University of Birmingham > Talks@bham > Computer Science Departmental Series > Can Smart Cameras protect our Privacy?

Can Smart Cameras protect our Privacy?

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Host: Peter Lewis

We are surrounded by millions of cameras in our everyday life, and many of these networked cameras capture and analyze sensitive personal data. There do exist a few, partial approaches towards security and privacy protection in camera networks, but systematically establishing a secure and privacy preserving camera network is still an open research question. Smart cameras may overcome these limitations; they perform substantial image processing onboard delivering only features of the observed scene and collaborate to solve some problems of centralized or single-camera systems. In this overview talk I will introduce smart cameras and their potential for various applications. I will then focus on our embedded trustworthy smart camera that exploits hardware-based cryptographic functions to provide security guarantees for streamed videos and data. This security-enabled camera can be used to protect the privacy of the captured persons and to provide user-feedback. Selected case studies of smart cameras networks will conclude this talk.

Biosketch

Bernhard Rinner is professor at the Alpen-Adria Universita╠łt Klagenfurt, Austria where he is heading the Pervasive Computing group. He is deputy head of the Institute of Networked and Embedded Systems and served as vice dean of the Faculty of Technical Sciences from 2008- 2011. Before joining Klagenfurt he was with Graz University of Technology and held research positions at the Department of Computer Sciences at the University of Texas at Austin in 1995 and 1998/99. His current research interests include embedded computing, embedded video and computer vision, sensor networks and pervasive computing. Bernhard Rinner has been co-founder and general chair of the ACM /IEEE International Conference on Distributed Smart Cameras and has served as chief editor of a special issue on this topic in The Proceedings of the IEEE . Currently, he is Associate Editor for Ad Hoc Networks Journal and EURASIP Journal on Embedded Systems. Together with partners from four European universities he has jointly initiated the Erasmus Mundus Joint Doctorate Program on Interactive and Cognitive Environments (ICE).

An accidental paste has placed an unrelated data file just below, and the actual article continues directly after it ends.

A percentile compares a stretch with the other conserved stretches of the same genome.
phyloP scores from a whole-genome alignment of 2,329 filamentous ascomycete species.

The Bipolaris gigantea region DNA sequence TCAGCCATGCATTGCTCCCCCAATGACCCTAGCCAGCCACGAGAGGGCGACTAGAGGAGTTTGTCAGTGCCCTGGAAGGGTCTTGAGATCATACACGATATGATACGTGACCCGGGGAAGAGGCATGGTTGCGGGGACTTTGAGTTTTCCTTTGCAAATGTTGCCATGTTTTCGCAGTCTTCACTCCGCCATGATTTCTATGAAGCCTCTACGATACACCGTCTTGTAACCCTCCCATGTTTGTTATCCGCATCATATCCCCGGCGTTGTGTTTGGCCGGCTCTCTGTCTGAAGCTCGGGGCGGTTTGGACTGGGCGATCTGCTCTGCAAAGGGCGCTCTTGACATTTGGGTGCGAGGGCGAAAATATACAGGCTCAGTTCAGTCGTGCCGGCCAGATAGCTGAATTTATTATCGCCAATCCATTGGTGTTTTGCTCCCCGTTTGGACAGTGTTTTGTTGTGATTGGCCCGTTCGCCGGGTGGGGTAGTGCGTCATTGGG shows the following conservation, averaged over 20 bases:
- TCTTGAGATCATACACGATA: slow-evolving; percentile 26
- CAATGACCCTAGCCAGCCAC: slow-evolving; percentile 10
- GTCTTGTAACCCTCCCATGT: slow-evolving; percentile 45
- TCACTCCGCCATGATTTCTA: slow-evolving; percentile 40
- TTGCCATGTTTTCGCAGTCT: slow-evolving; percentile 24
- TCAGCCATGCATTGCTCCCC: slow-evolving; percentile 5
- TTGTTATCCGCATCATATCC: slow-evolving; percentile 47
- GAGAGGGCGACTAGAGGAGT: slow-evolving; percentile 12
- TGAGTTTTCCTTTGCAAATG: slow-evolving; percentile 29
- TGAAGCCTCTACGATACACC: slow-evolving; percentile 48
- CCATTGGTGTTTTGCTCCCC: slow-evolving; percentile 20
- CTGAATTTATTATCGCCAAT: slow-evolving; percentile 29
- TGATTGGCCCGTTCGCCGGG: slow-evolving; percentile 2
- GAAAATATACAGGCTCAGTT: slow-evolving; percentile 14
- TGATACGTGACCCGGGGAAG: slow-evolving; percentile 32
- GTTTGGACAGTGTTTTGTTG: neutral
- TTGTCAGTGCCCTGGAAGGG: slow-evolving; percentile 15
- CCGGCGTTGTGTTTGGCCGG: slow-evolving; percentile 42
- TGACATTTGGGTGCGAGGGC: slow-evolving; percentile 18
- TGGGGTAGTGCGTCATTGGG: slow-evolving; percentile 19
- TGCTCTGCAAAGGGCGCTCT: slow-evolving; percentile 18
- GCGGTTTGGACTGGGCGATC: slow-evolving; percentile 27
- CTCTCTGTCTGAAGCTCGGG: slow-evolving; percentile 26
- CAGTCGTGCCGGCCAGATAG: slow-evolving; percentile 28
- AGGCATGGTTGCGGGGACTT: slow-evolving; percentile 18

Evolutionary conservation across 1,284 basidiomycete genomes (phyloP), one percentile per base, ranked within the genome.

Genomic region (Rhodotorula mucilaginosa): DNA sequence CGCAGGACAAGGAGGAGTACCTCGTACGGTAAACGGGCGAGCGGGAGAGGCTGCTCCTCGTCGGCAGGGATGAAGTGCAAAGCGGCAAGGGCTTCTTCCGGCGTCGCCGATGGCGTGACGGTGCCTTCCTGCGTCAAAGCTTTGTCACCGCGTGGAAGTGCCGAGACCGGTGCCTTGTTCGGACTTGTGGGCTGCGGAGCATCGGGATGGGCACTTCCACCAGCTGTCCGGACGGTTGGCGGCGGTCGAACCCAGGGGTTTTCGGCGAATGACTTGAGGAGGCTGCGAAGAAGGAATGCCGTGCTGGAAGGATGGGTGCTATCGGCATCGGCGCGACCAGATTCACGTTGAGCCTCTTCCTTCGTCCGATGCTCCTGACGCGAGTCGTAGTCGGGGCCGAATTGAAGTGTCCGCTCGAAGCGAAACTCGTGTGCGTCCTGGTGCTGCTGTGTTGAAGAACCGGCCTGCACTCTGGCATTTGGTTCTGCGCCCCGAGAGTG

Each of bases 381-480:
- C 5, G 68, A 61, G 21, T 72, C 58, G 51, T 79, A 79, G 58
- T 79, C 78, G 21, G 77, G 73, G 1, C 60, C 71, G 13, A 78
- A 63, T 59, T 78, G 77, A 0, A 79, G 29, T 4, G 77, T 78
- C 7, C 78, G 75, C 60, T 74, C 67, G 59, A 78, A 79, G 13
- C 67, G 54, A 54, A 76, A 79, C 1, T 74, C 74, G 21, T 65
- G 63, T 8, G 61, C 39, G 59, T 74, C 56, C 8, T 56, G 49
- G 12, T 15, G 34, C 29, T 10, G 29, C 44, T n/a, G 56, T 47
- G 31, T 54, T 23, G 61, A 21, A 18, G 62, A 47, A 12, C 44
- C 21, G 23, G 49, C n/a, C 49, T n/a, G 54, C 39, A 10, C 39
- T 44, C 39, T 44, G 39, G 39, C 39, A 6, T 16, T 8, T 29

This talk is part of the Computer Science Departmental Series series.

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